The latest week-long Ask the Experts online session focuses on JavaServer Faces, the poular technology for simplifying building user interfaces for server-side Java applications. If you have a question about JSF, stop by to get answers from Ed Burns and Roger Kitain, the co-leads of the JavaServer Faces 1.2 Specification (the version of JavaServer Faces technology in Java EE 5).


Started as a reaction to another compulsory paid upgrade to QuickTime Pro, Amateur is a free, open-source clone of Apple's QuickTime Player Pro written in Java, without the feature crippling and registration fees. The application uses QuickTime for Java and its most recent version, 1.0d6, implements most of the playback and editing features of Apple's player app. The current version is tested only on Mac, though a Windows version is thought to need just a few hours' work.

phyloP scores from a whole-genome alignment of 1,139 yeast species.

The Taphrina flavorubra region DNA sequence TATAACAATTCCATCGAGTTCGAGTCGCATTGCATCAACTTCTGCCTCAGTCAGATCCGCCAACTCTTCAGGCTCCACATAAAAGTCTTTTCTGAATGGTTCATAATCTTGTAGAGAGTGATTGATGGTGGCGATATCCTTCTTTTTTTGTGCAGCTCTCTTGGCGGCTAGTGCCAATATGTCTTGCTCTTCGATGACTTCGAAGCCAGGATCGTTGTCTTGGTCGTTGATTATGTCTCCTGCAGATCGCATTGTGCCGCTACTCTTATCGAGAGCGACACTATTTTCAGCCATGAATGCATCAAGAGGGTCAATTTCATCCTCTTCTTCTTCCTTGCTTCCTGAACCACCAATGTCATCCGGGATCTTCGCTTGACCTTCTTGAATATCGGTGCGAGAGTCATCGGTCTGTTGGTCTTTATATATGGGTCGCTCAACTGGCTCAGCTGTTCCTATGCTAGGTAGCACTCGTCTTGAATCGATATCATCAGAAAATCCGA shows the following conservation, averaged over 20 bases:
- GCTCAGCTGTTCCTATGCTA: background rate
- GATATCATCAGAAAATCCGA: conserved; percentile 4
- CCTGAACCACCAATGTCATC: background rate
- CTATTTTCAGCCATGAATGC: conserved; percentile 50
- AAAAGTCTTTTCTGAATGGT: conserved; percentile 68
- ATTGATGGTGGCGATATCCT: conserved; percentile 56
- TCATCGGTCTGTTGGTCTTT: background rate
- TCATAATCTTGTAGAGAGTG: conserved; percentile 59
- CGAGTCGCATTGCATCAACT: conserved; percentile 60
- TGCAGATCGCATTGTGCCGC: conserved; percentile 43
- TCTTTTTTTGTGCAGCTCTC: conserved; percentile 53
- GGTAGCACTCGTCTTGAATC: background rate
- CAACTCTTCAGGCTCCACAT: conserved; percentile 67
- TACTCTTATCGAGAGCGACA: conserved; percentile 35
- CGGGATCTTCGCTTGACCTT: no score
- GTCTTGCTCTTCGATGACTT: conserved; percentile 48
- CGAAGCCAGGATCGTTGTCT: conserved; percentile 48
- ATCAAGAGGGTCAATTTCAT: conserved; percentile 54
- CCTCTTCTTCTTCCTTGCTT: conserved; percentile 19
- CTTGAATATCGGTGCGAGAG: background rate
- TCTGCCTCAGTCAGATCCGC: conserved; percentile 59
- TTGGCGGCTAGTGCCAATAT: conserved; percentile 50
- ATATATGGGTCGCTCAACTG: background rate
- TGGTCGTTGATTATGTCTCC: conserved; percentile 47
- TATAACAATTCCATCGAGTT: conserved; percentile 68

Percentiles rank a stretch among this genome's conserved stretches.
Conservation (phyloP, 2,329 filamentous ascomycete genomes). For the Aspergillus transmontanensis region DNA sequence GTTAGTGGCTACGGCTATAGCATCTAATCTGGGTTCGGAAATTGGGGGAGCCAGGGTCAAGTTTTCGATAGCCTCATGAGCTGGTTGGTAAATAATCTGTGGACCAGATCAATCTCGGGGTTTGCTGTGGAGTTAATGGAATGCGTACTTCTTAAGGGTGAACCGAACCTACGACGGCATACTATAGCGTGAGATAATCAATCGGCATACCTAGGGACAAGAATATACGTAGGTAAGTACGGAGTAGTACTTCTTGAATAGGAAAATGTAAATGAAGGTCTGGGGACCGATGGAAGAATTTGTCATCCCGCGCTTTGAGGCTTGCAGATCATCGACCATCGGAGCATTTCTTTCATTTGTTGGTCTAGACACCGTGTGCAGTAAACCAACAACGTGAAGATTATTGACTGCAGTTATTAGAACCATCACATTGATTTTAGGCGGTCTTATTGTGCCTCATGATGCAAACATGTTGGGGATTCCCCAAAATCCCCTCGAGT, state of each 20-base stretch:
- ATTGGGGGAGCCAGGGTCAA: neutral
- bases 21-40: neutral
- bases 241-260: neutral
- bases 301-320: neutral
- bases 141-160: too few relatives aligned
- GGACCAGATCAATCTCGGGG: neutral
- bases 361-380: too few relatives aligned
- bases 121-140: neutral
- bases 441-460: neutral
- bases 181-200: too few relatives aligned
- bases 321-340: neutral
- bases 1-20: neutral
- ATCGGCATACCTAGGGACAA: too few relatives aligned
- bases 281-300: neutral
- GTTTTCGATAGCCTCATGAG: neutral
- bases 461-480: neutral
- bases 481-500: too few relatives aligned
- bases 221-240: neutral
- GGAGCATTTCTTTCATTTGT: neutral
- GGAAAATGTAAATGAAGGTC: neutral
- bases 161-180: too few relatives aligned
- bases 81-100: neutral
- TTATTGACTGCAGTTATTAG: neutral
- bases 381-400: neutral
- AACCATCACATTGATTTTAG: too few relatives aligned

Want to write Ajax applications without having to touch JavaScript? The Ajax4jsf project leverages Java Server Faces and adds the Ajax functionality for you. "The framework is implemented using a component library that adds Ajax capability to your existing pages without needing to write any JavaScript code or needing to replace existing components with new Ajax widgets. Ajax4jsf enables page-wide Ajax support instead of the traditional component-wide support." You can use it to add Ajax to existing JSF applications, write components with Ajax support, and more.